BREAKING: Crude Oil Prices Drop Over 100%, Turn Negative on May Contract for First Time in History

This story is developing. 

Per CNBC: BREAKING: Crude oil price on May contract goes negative for the first time

CNBC reports the soon-to-expire May contract for the U.S. oil benchmark was on track Monday to finish in single digits for the lowest close and biggest one-day plunge on record for a front-month contract, reflecting a growing glut of crude and a lack of storage space.

West Texas Intermediate crude for May delivery CLK20, -231.36% CL.1, -231.36% was down $15.71, or 86%, at $2.66 a barrel. The May contract expires on Tuesday. The one-day drop would be the largest on record going back to 1983, while a finish near its current level would be far below the previous all-time low for a front-month contract at $10.42 a barrel set on March 31, 1986, according to Dow Jones Market Data.

The huge drop in the nearby contract reflects traders scrambling to exit long positions that would require them to take physical delivery of crude amid dwindling storage space. It also reflects a convergence with the physical spot price for oil.

“The collapse…is mostly a reflection of traders rolling contracts to June as no one wants to take delivery because storage capacity is getting close to being reached,” said Edward Moya, senior market analyst at Oanda, in a note.

The June contract CLM20, -16.30% , which is the most actively traded, was down $2.82, or 11.2%, at $22.24 a barrel.

The ever-widening discount for May versus the June contract reflects “all the bearish supply and demand drivers that remain permanently in place,” he said.

“While we are probably setting the stage for a significant bottom in oil, it does not matter for the May futures contract that will be delivered into a nightmarish bearish situation,” said Phil Flynn, market analyst at Price Futures Group, in a note. “Not only has demand ground to a standstill, the impact of oil cuts from OPEC+ also will not start in time for the current delivery.”

The trading action comes after the May contract posted a 19.7% weekly loss on Friday.

WTI contracts for later delivery have traded at much higher prices than the front-month May contracts. The steep upward slope for prices in later months in crude, a condition known as contango, underlines the dearth of storage of crude in recent weeks as the coronavirus wreaks havoc on global demand for oil.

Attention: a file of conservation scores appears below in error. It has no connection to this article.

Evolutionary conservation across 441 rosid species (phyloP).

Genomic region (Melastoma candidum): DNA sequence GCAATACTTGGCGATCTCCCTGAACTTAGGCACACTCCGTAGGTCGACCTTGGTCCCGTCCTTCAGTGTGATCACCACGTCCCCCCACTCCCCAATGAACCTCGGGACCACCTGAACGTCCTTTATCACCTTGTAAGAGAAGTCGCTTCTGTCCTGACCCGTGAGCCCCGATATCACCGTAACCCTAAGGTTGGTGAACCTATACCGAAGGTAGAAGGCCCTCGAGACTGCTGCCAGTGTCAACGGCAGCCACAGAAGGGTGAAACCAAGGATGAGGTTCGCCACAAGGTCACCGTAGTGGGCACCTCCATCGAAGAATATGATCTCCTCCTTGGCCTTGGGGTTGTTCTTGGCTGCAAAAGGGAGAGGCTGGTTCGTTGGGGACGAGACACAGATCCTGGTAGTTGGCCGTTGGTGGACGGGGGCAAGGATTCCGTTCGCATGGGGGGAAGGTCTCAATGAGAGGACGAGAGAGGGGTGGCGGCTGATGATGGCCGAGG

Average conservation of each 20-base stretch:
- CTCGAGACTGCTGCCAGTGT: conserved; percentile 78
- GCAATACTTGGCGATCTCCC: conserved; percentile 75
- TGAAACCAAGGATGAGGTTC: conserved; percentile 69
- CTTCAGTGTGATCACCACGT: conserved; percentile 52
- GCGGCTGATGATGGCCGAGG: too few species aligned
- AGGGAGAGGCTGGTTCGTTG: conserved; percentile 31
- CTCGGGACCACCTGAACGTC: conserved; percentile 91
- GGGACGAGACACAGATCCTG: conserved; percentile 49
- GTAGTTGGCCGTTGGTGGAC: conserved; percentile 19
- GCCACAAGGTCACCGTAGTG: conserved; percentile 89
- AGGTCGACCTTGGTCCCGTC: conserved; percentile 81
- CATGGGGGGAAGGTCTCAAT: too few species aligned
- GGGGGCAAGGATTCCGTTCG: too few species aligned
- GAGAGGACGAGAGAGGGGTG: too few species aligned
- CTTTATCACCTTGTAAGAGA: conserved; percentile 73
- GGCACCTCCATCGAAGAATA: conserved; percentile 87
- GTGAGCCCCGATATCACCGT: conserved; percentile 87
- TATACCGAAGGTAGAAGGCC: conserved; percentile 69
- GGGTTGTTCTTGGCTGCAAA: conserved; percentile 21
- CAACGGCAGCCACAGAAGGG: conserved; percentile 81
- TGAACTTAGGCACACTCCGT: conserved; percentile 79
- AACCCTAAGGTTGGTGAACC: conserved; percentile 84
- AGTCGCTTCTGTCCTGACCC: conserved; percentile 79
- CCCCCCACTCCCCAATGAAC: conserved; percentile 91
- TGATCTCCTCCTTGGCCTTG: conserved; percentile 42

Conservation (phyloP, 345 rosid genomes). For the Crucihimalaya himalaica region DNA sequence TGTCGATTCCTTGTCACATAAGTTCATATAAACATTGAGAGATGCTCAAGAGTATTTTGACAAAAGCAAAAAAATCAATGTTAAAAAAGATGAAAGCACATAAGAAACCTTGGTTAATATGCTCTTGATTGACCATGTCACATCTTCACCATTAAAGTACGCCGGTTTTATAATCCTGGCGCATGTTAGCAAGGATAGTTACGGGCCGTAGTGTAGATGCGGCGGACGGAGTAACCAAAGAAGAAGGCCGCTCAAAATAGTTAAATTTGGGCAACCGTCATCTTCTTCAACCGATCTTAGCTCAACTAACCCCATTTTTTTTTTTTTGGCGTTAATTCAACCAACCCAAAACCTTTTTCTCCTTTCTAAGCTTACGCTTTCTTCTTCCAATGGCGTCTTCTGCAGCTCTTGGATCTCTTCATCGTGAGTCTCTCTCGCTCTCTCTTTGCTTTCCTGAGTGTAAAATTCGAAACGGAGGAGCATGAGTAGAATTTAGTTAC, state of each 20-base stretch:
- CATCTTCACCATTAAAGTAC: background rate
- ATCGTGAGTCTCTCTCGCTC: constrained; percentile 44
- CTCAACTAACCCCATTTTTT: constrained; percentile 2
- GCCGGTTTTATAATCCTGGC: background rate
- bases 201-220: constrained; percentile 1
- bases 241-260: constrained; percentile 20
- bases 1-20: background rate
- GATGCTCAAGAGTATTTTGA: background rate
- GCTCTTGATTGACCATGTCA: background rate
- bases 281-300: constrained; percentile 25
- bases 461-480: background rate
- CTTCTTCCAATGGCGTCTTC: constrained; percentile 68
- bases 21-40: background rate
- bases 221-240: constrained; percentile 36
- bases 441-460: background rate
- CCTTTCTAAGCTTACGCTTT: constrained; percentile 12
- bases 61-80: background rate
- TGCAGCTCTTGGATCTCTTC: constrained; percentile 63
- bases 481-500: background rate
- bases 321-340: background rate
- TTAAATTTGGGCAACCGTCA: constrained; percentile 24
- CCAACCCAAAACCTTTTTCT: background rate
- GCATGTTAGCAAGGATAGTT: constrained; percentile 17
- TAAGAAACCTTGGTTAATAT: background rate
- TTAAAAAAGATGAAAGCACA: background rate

The expiration of the May contract and the fundamental demand problems have combined to put outsize pressures on the energy sector.

“Price discovery is complicated, more so than usual, by the soon-to-expire WTI NYMEX front-month contract for May 2020,” wrote Stephen Innes, global chief market strategist at AxiCorp, in a Sunday research note.

“Even more so as the near-term prices are trading massively discounted due to storage premiums getting packed in the far dates, creating very squeezy conditions on the expiring contract as final day settlement (FDS) looms,” he wrote.

Monthly reports from the Organization of the Petroleum Exporting Countries and the International Energy Agency have underscored a period of flagging appetite for crude, even as major oil producers have forged a historic pact to curb output by some 10 million barrels a day, in an effort to end a price war between Saudi Arabia and Russia and stabilize prices that have been swooning.

In addition to OPEC and its allies trimming production, there is also the possibility on April 21 that the Railroad Commission of Texas, which regulates the oil-and-gas industry in the state, could move to limit output in the region.

Pippa Stevens writes “This oil price crash isn’t as bad as it seems — here’s why.”

By one measure, U.S. oil fell more than 100% to a negative value on Monday — something it’s never done before. But the picture in the oil market might not be as bleak as this eye-popping decline would suggest.

Futures contracts are tied to a specific delivery date. Toward the end of a contract’s expiration date, the price typically converges with the physical price of oil as the final buyers of these contracts are entities like refineries or airlines that are going to take actual physical delivery of the oil. 

Futures contracts ultimately are contracts for psychical delivery of the underlying commodity or security. While some people in the market speculate on the contracts, others are buying and selling because they have use for the commodity itself. Near the contract’s expiration, traders just start buying the next month’s futures contract. Those who stay in the position to the final day are typically buying the physical commodity, such as a refiner.

The contract that fell more than 100% on Monday is for May delivery, and it expires on Tuesday. With the coronavirus pandemic leading to unprecedented demand loss, and with storage tanks quickly filling up, there is no demand for this oil contract expiring Tuesday. 

That’s why it turned negative, meaning producers would pay to get this oil off their hands because there is no one that needs that oil this week with the country shutdown.

Futures contracts trade by the month. The contract for June delivery traded 16% lower at $21.04 per barrel.

So when traders and buyers wake up Tuesday, oil will be back above $20.

The U.S. Oil Fund, which tracks the price of various futures on oil, fell just 10%.

Trading volume was also relatively thin in the May contract. According to data from the CME Group, volume stood at roughly 126,400. By comparison volume for the June contract was nearly 800,000.